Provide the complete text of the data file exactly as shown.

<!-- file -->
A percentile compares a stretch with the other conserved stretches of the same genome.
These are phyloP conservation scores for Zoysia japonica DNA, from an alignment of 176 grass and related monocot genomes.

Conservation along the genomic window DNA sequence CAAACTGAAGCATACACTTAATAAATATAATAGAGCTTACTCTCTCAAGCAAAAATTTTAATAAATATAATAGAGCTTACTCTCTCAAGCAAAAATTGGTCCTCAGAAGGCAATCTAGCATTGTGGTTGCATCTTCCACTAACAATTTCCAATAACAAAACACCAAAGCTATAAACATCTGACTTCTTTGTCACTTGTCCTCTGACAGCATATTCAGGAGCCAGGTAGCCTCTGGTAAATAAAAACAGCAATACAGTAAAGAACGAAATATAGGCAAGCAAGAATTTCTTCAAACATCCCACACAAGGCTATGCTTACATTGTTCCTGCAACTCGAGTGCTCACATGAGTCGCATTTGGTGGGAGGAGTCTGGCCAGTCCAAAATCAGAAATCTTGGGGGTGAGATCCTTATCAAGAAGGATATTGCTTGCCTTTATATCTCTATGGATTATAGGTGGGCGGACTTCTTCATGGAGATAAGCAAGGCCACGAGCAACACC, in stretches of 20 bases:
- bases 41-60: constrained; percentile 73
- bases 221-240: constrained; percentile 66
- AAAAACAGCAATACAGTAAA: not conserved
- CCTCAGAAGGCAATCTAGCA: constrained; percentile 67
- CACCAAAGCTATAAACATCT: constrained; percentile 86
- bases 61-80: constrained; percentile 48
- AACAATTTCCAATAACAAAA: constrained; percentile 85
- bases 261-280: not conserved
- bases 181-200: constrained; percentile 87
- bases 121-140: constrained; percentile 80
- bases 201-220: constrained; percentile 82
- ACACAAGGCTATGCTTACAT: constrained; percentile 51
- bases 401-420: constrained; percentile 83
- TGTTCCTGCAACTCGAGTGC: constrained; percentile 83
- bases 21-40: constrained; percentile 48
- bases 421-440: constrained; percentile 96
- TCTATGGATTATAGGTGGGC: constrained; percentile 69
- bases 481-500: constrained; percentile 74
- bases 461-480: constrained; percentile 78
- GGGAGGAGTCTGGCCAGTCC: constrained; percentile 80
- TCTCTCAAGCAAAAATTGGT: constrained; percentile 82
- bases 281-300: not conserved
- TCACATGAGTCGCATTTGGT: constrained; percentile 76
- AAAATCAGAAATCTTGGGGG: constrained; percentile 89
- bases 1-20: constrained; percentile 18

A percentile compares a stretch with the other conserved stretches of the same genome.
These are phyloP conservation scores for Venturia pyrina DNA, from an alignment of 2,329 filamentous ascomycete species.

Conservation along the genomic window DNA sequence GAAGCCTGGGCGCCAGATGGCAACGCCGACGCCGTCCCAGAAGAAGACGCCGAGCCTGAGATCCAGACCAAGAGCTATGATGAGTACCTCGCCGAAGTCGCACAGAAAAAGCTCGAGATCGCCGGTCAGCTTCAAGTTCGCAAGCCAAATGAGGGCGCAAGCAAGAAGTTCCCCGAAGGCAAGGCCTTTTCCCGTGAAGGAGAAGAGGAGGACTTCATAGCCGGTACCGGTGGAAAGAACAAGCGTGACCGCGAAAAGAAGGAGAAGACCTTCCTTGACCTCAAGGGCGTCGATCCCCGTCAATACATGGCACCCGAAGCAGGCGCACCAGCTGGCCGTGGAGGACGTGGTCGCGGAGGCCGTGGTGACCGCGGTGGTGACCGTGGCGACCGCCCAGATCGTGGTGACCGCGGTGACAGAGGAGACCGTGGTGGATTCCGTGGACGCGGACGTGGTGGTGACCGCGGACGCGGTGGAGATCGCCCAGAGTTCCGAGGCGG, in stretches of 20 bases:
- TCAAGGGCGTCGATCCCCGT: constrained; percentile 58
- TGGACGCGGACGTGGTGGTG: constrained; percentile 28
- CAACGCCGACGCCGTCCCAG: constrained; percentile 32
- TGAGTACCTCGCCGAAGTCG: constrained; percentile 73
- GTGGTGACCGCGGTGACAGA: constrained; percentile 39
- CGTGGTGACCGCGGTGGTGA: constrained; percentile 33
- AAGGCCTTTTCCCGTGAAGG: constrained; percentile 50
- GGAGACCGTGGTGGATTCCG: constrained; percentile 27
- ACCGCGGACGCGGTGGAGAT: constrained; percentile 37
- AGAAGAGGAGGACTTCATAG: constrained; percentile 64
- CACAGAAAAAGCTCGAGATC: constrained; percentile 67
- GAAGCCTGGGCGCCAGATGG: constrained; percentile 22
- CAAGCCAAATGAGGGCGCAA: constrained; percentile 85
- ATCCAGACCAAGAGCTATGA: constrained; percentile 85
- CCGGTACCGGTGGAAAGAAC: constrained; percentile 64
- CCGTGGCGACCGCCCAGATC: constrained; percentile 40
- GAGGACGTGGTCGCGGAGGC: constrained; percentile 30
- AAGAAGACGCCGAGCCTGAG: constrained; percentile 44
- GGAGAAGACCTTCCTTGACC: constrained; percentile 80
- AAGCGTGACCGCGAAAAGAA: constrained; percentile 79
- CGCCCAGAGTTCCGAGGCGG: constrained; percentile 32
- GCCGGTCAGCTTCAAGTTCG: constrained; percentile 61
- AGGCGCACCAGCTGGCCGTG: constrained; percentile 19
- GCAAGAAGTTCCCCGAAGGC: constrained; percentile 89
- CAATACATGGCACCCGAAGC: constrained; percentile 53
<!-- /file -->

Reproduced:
A percentile compares a stretch with the other conserved stretches of the same genome.
These are phyloP conservation scores for Zoysia japonica DNA, from an alignment of 176 grass and related monocot genomes.

Conservation along the genomic window DNA sequence CAAACTGAAGCATACACTTAATAAATATAATAGAGCTTACTCTCTCAAGCAAAAATTTTAATAAATATAATAGAGCTTACTCTCTCAAGCAAAAATTGGTCCTCAGAAGGCAATCTAGCATTGTGGTTGCATCTTCCACTAACAATTTCCAATAACAAAACACCAAAGCTATAAACATCTGACTTCTTTGTCACTTGTCCTCTGACAGCATATTCAGGAGCCAGGTAGCCTCTGGTAAATAAAAACAGCAATACAGTAAAGAACGAAATATAGGCAAGCAAGAATTTCTTCAAACATCCCACACAAGGCTATGCTTACATTGTTCCTGCAACTCGAGTGCTCACATGAGTCGCATTTGGTGGGAGGAGTCTGGCCAGTCCAAAATCAGAAATCTTGGGGGTGAGATCCTTATCAAGAAGGATATTGCTTGCCTTTATATCTCTATGGATTATAGGTGGGCGGACTTCTTCATGGAGATAAGCAAGGCCACGAGCAACACC, in stretches of 20 bases:
- bases 41-60: constrained; percentile 73
- bases 221-240: constrained; percentile 66
- AAAAACAGCAATACAGTAAA: not conserved
- CCTCAGAAGGCAATCTAGCA: constrained; percentile 67
- CACCAAAGCTATAAACATCT: constrained; percentile 86
- bases 61-80: constrained; percentile 48
- AACAATTTCCAATAACAAAA: constrained; percentile 85
- bases 261-280: not conserved
- bases 181-200: constrained; percentile 87
- bases 121-140: constrained; percentile 80
- bases 201-220: constrained; percentile 82
- ACACAAGGCTATGCTTACAT: constrained; percentile 51
- bases 401-420: constrained; percentile 83
- TGTTCCTGCAACTCGAGTGC: constrained; percentile 83
- bases 21-40: constrained; percentile 48
- bases 421-440: constrained; percentile 96
- TCTATGGATTATAGGTGGGC: constrained; percentile 69
- bases 481-500: constrained; percentile 74
- bases 461-480: constrained; percentile 78
- GGGAGGAGTCTGGCCAGTCC: constrained; percentile 80
- TCTCTCAAGCAAAAATTGGT: constrained; percentile 82
- bases 281-300: not conserved
- TCACATGAGTCGCATTTGGT: constrained; percentile 76
- AAAATCAGAAATCTTGGGGG: constrained; percentile 89
- bases 1-20: constrained; percentile 18

A percentile compares a stretch with the other conserved stretches of the same genome.
These are phyloP conservation scores for Venturia pyrina DNA, from an alignment of 2,329 filamentous ascomycete species.

Conservation along the genomic window DNA sequence GAAGCCTGGGCGCCAGATGGCAACGCCGACGCCGTCCCAGAAGAAGACGCCGAGCCTGAGATCCAGACCAAGAGCTATGATGAGTACCTCGCCGAAGTCGCACAGAAAAAGCTCGAGATCGCCGGTCAGCTTCAAGTTCGCAAGCCAAATGAGGGCGCAAGCAAGAAGTTCCCCGAAGGCAAGGCCTTTTCCCGTGAAGGAGAAGAGGAGGACTTCATAGCCGGTACCGGTGGAAAGAACAAGCGTGACCGCGAAAAGAAGGAGAAGACCTTCCTTGACCTCAAGGGCGTCGATCCCCGTCAATACATGGCACCCGAAGCAGGCGCACCAGCTGGCCGTGGAGGACGTGGTCGCGGAGGCCGTGGTGACCGCGGTGGTGACCGTGGCGACCGCCCAGATCGTGGTGACCGCGGTGACAGAGGAGACCGTGGTGGATTCCGTGGACGCGGACGTGGTGGTGACCGCGGACGCGGTGGAGATCGCCCAGAGTTCCGAGGCGG, in stretches of 20 bases:
- TCAAGGGCGTCGATCCCCGT: constrained; percentile 58
- TGGACGCGGACGTGGTGGTG: constrained; percentile 28
- CAACGCCGACGCCGTCCCAG: constrained; percentile 32
- TGAGTACCTCGCCGAAGTCG: constrained; percentile 73
- GTGGTGACCGCGGTGACAGA: constrained; percentile 39
- CGTGGTGACCGCGGTGGTGA: constrained; percentile 33
- AAGGCCTTTTCCCGTGAAGG: constrained; percentile 50
- GGAGACCGTGGTGGATTCCG: constrained; percentile 27
- ACCGCGGACGCGGTGGAGAT: constrained; percentile 37
- AGAAGAGGAGGACTTCATAG: constrained; percentile 64
- CACAGAAAAAGCTCGAGATC: constrained; percentile 67
- GAAGCCTGGGCGCCAGATGG: constrained; percentile 22
- CAAGCCAAATGAGGGCGCAA: constrained; percentile 85
- ATCCAGACCAAGAGCTATGA: constrained; percentile 85
- CCGGTACCGGTGGAAAGAAC: constrained; percentile 64
- CCGTGGCGACCGCCCAGATC: constrained; percentile 40
- GAGGACGTGGTCGCGGAGGC: constrained; percentile 30
- AAGAAGACGCCGAGCCTGAG: constrained; percentile 44
- GGAGAAGACCTTCCTTGACC: constrained; percentile 80
- AAGCGTGACCGCGAAAAGAA: constrained; percentile 79
- CGCCCAGAGTTCCGAGGCGG: constrained; percentile 32
- GCCGGTCAGCTTCAAGTTCG: constrained; percentile 61
- AGGCGCACCAGCTGGCCGTG: constrained; percentile 19
- GCAAGAAGTTCCCCGAAGGC: constrained; percentile 89
- CAATACATGGCACCCGAAGC: constrained; percentile 53